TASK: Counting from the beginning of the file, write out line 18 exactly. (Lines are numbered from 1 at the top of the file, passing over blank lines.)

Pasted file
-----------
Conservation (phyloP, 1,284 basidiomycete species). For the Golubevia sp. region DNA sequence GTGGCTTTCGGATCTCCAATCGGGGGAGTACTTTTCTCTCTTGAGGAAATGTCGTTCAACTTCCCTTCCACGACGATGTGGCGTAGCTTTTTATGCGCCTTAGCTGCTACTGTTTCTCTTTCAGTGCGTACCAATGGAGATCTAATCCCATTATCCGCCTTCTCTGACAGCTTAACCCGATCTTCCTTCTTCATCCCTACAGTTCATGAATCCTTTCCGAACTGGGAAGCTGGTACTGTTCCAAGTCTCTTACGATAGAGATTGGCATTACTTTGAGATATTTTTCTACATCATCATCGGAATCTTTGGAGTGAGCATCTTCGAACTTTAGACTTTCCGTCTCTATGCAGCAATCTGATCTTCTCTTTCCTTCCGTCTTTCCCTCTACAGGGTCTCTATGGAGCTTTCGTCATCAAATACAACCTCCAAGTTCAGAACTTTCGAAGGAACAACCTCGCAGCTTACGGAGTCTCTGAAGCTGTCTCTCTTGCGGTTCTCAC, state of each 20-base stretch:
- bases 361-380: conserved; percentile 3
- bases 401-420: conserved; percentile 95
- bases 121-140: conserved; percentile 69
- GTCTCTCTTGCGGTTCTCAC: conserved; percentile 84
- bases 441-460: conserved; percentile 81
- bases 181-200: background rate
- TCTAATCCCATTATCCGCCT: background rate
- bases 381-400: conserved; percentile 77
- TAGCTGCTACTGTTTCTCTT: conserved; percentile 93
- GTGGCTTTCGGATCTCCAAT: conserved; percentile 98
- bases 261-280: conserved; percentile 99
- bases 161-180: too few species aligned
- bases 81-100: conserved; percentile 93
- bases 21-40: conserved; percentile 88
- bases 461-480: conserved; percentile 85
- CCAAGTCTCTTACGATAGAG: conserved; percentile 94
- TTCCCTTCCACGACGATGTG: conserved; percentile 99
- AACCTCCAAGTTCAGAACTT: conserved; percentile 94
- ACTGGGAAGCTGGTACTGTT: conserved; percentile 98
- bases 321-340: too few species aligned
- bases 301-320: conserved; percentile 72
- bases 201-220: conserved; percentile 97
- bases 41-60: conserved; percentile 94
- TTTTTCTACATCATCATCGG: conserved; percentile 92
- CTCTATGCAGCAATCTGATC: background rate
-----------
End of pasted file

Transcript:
- TTCCCTTCCACGACGATGTG: conserved; percentile 99